What to do with bergamot marmalade?
I just bought a jar of Italian bergamot marmalade at a great gourmet food/restaurant supply place (Surfa's in Culver City, CA). The marmalade is made by Pittaffo (www.pittaffo.it).
I put the marmalade on a piece of buttered toast and the slightly bitter, sweet and astringent flavors were a heady and complicated mix, almost too much for a simple piece of toast. I liked it, but I am not sure that I can eat that everyday.
So, any suggestions of ways to use the marmalade, especially in cooking/baking. No meat dishes please, but fish, seafood, veggies or baking ideas would be most welcome. Thanks.
Neuhaus makes a toasted bergamot dark chocolate bar that is a favorite. Perhaps you could whip a small amount with some fresh cream to top a chocolate souffle (if you're a good baker), or some fudgy brownies (if your not, like me) or some chocolate pie like mom used to make (if you grew up in the burbs, again like me). When staying in France, I ate a lot of strange confiture with breakfast. Perhaps the marmalade would be better with some brioche, chocolatine, or chocolate croissant?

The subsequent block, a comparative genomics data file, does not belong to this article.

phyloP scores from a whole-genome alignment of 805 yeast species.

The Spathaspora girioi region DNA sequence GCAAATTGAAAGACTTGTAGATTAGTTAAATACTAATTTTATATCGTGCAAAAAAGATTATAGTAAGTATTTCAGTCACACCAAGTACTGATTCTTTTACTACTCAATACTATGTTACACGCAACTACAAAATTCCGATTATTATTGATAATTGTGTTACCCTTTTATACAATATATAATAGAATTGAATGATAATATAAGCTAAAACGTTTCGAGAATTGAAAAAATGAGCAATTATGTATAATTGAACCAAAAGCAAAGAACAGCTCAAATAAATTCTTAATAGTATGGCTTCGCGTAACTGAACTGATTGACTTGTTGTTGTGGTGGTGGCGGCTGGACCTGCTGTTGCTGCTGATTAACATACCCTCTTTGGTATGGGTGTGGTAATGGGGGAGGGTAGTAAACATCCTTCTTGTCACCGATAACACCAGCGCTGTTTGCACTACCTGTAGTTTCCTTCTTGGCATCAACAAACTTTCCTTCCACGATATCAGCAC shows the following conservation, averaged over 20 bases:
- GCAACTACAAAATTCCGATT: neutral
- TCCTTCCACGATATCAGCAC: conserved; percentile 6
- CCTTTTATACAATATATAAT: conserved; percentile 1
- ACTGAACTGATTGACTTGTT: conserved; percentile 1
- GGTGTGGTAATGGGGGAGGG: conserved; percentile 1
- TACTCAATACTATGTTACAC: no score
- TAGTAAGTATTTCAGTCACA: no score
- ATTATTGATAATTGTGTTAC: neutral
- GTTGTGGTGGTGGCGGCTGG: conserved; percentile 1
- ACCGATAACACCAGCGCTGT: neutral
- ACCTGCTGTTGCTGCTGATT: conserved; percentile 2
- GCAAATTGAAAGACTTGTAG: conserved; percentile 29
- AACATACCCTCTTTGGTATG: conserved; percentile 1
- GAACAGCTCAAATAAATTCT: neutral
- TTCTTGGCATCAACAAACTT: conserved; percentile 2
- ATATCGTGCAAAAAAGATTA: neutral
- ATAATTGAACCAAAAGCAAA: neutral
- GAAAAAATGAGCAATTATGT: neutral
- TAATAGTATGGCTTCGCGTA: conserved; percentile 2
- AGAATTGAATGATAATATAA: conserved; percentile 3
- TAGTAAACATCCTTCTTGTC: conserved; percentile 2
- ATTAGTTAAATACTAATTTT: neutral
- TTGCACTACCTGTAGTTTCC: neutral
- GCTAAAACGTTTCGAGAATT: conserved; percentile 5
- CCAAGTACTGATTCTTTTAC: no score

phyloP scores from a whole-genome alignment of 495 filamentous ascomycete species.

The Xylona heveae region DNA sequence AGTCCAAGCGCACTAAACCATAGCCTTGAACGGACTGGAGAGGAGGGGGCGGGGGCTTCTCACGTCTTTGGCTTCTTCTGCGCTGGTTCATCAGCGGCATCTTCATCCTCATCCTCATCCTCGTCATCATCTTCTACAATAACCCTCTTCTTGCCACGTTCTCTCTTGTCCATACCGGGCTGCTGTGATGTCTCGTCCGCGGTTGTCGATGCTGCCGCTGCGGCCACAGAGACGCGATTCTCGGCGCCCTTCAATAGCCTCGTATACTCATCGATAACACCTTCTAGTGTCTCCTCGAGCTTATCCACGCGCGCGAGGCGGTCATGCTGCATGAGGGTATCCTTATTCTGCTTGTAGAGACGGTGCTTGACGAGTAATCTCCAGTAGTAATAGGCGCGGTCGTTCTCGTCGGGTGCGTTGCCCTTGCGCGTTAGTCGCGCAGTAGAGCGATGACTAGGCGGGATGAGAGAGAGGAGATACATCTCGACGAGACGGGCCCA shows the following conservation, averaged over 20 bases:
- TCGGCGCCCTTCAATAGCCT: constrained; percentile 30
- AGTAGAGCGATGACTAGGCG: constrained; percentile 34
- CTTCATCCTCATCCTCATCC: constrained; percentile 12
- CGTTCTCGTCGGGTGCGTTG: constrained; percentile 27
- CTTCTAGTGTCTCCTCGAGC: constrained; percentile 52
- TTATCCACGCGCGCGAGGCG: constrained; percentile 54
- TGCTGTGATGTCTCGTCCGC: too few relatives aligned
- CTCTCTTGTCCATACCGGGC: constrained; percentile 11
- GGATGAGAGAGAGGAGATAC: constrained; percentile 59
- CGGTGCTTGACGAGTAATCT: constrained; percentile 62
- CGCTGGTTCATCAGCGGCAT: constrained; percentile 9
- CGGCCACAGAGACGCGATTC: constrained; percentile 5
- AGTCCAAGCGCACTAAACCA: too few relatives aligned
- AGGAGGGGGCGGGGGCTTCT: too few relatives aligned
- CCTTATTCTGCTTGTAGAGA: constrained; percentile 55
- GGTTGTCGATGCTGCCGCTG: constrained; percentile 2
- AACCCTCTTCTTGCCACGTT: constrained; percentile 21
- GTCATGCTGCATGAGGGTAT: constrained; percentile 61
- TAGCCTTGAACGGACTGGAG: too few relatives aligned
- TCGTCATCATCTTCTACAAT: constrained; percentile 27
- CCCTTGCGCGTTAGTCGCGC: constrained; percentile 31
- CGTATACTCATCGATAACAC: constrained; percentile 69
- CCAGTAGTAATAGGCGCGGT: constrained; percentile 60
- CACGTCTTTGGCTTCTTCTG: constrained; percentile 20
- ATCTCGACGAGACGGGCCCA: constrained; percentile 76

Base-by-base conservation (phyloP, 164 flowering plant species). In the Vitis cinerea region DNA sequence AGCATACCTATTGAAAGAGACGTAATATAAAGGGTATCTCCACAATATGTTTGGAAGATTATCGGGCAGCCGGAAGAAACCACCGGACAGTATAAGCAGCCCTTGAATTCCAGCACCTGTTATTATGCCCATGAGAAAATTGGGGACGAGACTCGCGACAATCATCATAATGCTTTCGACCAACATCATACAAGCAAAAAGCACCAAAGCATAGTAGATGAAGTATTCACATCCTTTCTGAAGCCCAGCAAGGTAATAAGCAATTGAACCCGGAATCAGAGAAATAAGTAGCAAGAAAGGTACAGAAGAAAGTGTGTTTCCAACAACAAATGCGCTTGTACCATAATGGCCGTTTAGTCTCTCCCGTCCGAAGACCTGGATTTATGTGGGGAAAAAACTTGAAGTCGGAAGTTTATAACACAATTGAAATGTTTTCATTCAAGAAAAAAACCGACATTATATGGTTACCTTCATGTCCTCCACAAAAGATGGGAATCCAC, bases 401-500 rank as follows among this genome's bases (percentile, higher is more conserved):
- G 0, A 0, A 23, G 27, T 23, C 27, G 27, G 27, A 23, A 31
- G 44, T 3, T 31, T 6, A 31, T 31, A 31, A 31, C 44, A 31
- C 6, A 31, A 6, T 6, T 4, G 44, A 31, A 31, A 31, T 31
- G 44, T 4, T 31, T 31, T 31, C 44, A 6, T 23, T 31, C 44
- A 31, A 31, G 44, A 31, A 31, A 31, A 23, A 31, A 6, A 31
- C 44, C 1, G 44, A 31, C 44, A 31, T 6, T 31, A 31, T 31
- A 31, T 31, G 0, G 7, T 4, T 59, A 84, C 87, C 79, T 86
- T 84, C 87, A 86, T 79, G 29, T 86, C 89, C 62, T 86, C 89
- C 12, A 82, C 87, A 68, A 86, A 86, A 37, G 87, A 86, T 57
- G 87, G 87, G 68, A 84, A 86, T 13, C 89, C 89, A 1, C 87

I've seen brownie recipes that call for a jelly glaze after baking (I'm thinking bergamot would be a wonderful pairing). Similarly, you could put it over pound cake with some whipped cream and berries? Or over yogurt... I agree that brioche or croissants might pair nicely with such a sophisticated marmalade.
As for savory recipes, it might pair well as a glaze over roast chicken or broiled halibut?
If it was me (and I wasn't counting calories), there's this spreadable mild goat cheese sold at Whole Foods (in a triangular container) that goes very well with brioche and a slightly bitter, sweet marmalade. I had it with grapefruit marmalade and I could eat it every day.
It would work well as a glaze on the skin of a fresh fish cooked under the broiler at a high temperature.